The earliest TV medical dramas struggled to balance reality with drama (Vendekieft, 2004, p. 229), featuring doctors as heroes who could do little wrong (Strauman & Goodier, 2011). Technological advances in medicine resulted in less personal doctor-patient relationships (Vendekieft, 2004, p. 217) resulting in medical dramas becoming grittier and displaying doctors committed to the profession but who have personal demons (Vendekieft, 2004, pp. 225–227). Most recently, medical series combine these concepts of the doctor-hero and personal drama, leaving an environment in which the doctors are the focus and patients are seen little and speak even less (Makoul & Peer, 2004, p. 258).
Television medical dramas depicting communication between physician and patient are generally experienced as positive by the majority of viewers who see medical personnel presented in positive situations often with heroic outcomes (Strauman & Goodier, 2011). Quick (2009) points out that the perceived credibility of characters and plots on shows such as Grey’s Anatomy can lead to greater satisfaction with one’s own real life physician even though a real life physician cannot live up to the one portrayed on television. However, this portrayal can create a platform for effective health promotion (Quick, 2009).
Communication Accommodation Theory
Communication accommodation theory (CAT) is a model for understanding the way two people interact with each other and revolves around the principle that their interaction is fundamentally transactional in nature (Coupland, Coupland, Giles, & Henwood, 1988; Giles, 1973). People are thought to make behavioral adjustments to manage their levels of social distance when interacting with others, and CAT provides a theoretical basis to forecast and account for such adjustments. One of the strategies comprising CAT is approximation, which involves convergence and divergence defined as whether individuals are adjusting their behaviors to match or differentiate their speech and nonverbal communication to another’s style (Coupland et al., 1988).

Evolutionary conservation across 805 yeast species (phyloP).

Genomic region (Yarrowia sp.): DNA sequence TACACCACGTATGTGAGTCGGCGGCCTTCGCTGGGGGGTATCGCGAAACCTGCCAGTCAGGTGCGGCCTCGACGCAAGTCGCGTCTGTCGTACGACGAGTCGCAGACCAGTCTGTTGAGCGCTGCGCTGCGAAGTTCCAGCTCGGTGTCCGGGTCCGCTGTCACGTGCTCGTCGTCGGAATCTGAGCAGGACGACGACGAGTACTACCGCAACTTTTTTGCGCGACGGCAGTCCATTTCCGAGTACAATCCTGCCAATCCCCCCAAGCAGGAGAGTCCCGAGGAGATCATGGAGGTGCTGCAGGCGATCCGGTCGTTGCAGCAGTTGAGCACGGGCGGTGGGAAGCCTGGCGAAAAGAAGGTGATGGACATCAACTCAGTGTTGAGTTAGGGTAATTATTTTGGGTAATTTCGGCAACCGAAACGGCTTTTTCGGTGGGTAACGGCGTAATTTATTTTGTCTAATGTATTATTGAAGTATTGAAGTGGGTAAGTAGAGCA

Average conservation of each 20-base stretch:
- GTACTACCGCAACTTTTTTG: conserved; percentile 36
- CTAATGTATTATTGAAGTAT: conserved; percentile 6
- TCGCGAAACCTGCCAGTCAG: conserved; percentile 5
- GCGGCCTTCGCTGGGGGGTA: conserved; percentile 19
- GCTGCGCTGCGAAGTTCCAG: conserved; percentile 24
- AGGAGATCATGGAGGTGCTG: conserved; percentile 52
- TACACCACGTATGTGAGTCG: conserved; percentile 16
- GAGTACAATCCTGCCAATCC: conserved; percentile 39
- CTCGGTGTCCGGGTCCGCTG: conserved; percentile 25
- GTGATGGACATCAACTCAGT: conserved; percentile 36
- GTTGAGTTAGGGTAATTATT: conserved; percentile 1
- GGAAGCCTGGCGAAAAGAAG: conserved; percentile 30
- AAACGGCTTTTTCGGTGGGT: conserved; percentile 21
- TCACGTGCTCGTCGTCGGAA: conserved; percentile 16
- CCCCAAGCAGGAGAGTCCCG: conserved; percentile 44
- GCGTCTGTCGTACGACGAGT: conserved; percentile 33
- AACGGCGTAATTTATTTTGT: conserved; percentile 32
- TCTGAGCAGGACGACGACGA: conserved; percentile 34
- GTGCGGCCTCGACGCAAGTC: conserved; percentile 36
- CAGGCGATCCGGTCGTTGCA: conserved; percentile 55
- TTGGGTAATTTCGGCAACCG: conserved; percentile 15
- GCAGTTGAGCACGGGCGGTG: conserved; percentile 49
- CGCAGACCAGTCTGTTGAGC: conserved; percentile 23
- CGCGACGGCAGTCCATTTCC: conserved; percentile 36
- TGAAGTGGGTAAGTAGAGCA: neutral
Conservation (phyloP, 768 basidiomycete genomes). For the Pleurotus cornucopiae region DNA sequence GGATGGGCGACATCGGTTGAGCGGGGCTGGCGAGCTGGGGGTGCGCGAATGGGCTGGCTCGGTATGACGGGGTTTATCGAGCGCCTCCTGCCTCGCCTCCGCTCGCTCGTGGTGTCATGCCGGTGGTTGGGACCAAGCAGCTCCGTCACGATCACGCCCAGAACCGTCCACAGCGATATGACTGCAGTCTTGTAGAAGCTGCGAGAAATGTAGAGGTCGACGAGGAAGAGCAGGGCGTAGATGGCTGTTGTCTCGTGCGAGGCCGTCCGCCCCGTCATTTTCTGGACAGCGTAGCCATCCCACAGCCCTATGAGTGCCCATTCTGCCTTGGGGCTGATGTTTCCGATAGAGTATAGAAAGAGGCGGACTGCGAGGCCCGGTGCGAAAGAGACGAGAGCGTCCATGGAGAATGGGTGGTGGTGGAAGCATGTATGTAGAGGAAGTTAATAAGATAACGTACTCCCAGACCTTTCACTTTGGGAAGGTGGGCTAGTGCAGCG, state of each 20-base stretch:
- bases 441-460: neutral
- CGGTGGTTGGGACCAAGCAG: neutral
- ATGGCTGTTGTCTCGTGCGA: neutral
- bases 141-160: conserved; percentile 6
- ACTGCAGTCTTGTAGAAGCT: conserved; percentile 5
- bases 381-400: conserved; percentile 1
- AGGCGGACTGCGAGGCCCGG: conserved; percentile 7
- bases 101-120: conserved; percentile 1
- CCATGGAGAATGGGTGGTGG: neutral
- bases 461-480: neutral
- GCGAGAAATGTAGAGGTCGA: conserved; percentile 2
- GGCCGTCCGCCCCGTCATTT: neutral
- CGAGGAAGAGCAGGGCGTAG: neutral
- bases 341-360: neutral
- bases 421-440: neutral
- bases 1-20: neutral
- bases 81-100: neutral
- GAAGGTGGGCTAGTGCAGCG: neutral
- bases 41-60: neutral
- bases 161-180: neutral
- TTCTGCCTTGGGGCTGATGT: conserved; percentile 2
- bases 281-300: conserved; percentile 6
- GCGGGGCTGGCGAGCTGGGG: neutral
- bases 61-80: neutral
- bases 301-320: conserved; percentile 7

Ideally, information among physician and patient would be exchanged openly and equally; however, in reality, the amount of knowledge and expertise physicians have in their field creates a disparity between them and the patient. This gap results in more of a complementary relationship than an egalitarian one, which is evident in how they ultimately communicate (D’Agostino & Bylund, 2011a). The nature of this complementary relationship and the accommodating behaviors of both parties have been defined by the customs and standards associated with their respective roles and the intergroup relationships that exist among them (D’Agostino & Bylund, 2011a).